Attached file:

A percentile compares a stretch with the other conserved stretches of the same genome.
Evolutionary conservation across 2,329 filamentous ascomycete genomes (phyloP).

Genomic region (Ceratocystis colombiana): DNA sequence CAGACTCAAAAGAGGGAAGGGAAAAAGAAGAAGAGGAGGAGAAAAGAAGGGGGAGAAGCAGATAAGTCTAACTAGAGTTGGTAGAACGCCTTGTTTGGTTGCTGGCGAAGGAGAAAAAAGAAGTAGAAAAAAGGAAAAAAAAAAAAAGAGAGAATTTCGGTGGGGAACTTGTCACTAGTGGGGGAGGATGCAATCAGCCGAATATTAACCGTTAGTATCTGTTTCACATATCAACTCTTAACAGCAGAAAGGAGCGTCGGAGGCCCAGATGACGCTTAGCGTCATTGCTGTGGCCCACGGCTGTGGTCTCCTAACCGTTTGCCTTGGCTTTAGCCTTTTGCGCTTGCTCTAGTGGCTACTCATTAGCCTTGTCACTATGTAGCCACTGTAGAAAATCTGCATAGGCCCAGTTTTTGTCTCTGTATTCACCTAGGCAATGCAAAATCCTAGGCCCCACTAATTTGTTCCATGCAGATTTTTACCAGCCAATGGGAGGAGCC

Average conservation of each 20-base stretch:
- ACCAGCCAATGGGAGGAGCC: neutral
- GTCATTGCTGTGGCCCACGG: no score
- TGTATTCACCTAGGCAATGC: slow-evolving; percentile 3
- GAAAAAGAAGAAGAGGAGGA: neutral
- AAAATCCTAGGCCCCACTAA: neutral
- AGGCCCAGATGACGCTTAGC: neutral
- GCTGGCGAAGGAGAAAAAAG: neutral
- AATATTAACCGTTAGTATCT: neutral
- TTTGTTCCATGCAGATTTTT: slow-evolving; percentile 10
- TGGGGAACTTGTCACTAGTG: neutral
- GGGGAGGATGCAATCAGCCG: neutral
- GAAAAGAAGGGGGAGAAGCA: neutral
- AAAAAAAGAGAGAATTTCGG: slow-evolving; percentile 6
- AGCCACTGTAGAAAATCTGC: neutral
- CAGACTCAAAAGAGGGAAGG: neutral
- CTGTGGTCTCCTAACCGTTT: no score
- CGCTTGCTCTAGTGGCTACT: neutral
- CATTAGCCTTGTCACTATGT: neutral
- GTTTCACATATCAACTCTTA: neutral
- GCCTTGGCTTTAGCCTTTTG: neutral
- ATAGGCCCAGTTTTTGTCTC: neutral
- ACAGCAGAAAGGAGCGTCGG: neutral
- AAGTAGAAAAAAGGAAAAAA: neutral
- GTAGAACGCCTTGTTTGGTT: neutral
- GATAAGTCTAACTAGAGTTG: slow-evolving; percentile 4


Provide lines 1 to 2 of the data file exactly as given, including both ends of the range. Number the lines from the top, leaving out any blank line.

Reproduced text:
A percentile compares a stretch with the other conserved stretches of the same genome.
Evolutionary conservation across 2,329 filamentous ascomycete genomes (phyloP).